WiiWare is a lie
I know I was never going to get around to coding any more games, not with my current workload, but all the same, I liked the idea, and it was helping leaning me towards buying a Wii.
Microsoft has dropped the price of XBox 360 in Australia, to $349 for the base-level Arcade (note, it doesn't run old XBox games because it has no hard drive, and won't provide HD video), $499 for the Pro (what should be called the standard model), and $649 for the XBox 360 Elite.
how do you use kindle on ipadoxworld.com.au/news/new-australian-pricing-revealed-for-xbox-360.htm”>XBoxWorld reports the Arcade can be got from BigW for just $278 at the moment.
Hmmm. $278 to play Pacman Championship Edition. Am I enough of a sucker to buy it?
Comparative RRPs: Nintendo Wii $399.95; PS3 $699.95. (Why does Nintendo's web site include no price information?!)
If you’re like me, and clinging to your “classic” XBox while you ponder upgrading to your next console, now’s a good time to go out game shopping. Arm yourself with a copy of Metacritic’s index of XBox games (if you copy it into Excel and only print the half-decent games, say those rated above 70, you can probably get it down to a fairly small and inconspicuous size) and hit the shops.
For those in Australia, JB Hifi in particular are selling a lot of well-regarded games (and some crap ones as well) at good prices. Pro Evolution Soccer (rated 91 at Metacritic): $15. Want a racing game, but can’t decide between (the late) Colin McRae 2004 (84) or Rallisport 2 (87)? $10 each. Lego Star Wars (76): I think that was $15. Forza Motorsport (92): $15 too I think, but don’t quote me on it. They also had Star Wars Battlefront (80), Destroy All Humans (76), Oddworld: Strangers Wrath (88), Sonic Mega Collection Plus (75).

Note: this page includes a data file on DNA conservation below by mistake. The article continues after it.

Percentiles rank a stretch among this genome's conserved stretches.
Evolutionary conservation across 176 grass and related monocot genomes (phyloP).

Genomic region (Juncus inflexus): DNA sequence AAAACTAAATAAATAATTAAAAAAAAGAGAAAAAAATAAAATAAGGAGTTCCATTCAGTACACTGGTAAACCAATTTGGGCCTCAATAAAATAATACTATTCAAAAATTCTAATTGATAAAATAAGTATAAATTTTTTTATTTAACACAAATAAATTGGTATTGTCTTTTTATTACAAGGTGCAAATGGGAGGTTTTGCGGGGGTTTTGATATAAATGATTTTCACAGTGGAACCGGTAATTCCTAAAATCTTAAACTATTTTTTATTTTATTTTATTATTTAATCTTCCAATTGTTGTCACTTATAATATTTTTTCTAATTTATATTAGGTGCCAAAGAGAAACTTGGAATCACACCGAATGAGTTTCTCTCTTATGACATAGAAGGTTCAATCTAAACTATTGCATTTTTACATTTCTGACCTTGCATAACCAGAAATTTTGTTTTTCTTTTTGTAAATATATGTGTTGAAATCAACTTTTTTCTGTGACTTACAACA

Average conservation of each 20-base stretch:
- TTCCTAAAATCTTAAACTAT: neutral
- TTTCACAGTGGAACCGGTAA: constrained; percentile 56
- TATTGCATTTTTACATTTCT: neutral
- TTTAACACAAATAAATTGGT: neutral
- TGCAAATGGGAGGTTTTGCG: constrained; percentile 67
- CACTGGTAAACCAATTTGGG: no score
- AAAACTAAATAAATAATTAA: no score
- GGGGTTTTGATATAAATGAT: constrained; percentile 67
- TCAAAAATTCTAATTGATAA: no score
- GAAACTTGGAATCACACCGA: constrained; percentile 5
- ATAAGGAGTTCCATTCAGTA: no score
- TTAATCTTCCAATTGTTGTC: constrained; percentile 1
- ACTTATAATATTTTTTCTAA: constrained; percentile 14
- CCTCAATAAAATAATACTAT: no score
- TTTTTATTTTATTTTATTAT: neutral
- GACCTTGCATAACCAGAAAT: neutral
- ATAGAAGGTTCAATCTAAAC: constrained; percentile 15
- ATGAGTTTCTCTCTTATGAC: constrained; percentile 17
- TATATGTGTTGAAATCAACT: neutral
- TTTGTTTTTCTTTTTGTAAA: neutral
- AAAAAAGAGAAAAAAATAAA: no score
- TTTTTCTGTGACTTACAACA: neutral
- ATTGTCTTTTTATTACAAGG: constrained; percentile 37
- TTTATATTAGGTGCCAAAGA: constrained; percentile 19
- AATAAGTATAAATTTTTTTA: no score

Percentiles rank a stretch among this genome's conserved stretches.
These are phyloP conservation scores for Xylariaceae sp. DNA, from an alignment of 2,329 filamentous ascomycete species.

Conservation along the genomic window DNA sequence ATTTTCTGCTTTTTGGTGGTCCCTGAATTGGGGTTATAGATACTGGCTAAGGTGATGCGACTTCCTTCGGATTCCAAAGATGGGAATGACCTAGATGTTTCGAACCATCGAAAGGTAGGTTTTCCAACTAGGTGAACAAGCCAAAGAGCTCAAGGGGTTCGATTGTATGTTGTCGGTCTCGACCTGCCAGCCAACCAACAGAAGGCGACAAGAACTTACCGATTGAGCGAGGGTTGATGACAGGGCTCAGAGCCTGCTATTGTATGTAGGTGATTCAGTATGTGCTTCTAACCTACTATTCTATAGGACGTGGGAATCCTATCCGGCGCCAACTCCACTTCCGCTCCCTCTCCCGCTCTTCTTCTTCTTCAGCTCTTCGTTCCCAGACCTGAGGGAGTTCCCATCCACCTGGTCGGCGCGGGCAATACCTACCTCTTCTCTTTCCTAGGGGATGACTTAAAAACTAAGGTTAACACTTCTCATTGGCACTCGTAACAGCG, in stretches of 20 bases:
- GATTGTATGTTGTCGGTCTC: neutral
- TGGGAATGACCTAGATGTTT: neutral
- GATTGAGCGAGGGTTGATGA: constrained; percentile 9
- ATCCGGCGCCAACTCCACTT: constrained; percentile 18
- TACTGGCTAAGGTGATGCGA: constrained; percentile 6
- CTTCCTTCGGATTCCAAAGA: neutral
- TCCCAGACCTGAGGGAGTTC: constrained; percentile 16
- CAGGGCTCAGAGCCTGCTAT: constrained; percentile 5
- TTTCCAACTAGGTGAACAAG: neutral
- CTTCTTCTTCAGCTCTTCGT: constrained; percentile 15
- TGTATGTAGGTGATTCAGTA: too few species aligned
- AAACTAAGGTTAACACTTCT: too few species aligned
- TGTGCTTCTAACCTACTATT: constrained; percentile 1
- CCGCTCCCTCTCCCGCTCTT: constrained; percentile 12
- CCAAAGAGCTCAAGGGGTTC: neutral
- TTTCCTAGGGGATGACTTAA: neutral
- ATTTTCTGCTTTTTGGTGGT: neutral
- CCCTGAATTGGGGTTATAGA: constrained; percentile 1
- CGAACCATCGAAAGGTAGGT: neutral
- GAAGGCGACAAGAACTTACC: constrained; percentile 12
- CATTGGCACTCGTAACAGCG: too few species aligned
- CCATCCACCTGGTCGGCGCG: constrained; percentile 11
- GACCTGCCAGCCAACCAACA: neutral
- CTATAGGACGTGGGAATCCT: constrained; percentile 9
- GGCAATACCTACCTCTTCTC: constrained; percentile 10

Or if you just paid $30 for Harry Potter: Goblet Of Fire for the kids a few weeks ago at EB (and it was secondhand), seethe with rage as you spot it for just $20. (Grumble)
(Different games showing up in different stores, natch.)
It’s amazing to see how quickly (original) Xbox games have disappeared. There’s still some on the shelves, but their space has shrunk markedly to make space for other platforms, and there’s nothing in most advertising — it’s all gone onto the Xbox 360.
Contrast that to the Playstation, where PS2 games are still being promoted along their PS3 companions, and even the newer games are still being developed and released for the PS2. Which reflects the massive install-base of the PS2 against the Xbox, I suppose. In fact, you can still buy a PS2 in the shops.
I have an old Xbox… I’m not ready to upgrade yet. Perhaps it’s due to the fact that I rarely have time for it, but I’m still enjoying PGR2 and Halo. Will I still be able to find games on the shelves in six months’ time? Probably. Twelve months? Who knows. You can still buy GBA games new.
When I bought my Xbox a few years ago, I pondered that buying it was actually a good way to fight back against the dominance of Microsoft, because they lose so much money on them. Turns out Microsoft reckoned they lost US$4 billion on the venture.
Sony’s PS3 will be available from March 23rd in PAL territories such as Australia and Europe. The Age reports it’ll retail for A$999 in Australia, and it’ll be the 60Gb hard drive version — the cheaper version won’t be sold. The BBC notes Europeans will also get the more expensive model.
Now, how many people are umming and erring because they want a PS3, but are still officially boycotting Sony because of the rootkit debacle?
Curmudgeon Gamer shows a History of Console Prices, trying to show that in inflation adjusted terms, PS3 isn’t going to be so expensive.
But the price comparison between it and the XBox360, wow. And the XBox ain’t cheap either. I can buy a PC for that kind of money.